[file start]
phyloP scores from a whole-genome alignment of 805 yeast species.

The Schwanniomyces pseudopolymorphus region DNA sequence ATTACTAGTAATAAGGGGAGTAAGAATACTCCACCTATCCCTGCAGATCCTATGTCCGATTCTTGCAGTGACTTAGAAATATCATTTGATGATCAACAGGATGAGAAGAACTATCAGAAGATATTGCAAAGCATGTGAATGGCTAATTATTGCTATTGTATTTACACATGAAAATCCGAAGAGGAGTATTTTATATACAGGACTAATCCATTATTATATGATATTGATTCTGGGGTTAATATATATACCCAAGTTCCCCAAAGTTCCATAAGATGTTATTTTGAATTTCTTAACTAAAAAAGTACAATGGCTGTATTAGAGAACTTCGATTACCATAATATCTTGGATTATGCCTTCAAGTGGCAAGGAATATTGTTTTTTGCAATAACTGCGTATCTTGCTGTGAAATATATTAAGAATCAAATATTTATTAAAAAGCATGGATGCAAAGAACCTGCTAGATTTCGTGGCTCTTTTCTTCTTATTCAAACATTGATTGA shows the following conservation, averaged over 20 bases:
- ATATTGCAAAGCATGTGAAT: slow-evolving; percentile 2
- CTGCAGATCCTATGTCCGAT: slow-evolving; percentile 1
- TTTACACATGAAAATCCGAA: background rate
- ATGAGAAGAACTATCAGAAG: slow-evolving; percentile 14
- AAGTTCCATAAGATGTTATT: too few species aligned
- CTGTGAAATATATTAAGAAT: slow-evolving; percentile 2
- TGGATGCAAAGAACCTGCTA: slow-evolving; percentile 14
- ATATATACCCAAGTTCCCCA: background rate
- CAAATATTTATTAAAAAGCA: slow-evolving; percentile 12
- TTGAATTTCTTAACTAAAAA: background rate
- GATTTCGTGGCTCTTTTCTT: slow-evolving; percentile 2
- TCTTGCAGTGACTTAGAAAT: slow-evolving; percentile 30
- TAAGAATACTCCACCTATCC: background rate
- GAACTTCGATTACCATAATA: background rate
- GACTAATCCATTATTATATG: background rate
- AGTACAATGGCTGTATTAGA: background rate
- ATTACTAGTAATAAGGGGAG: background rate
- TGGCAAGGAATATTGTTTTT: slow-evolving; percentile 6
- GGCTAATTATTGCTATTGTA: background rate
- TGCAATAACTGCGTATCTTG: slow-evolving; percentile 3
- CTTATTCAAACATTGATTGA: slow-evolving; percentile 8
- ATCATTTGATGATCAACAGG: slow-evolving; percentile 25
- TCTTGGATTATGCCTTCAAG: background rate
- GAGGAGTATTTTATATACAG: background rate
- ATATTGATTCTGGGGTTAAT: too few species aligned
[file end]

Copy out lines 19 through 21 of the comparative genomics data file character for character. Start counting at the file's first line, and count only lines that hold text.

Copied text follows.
- ATTACTAGTAATAAGGGGAG: background rate
- TGGCAAGGAATATTGTTTTT: slow-evolving; percentile 6
- GGCTAATTATTGCTATTGTA: background rate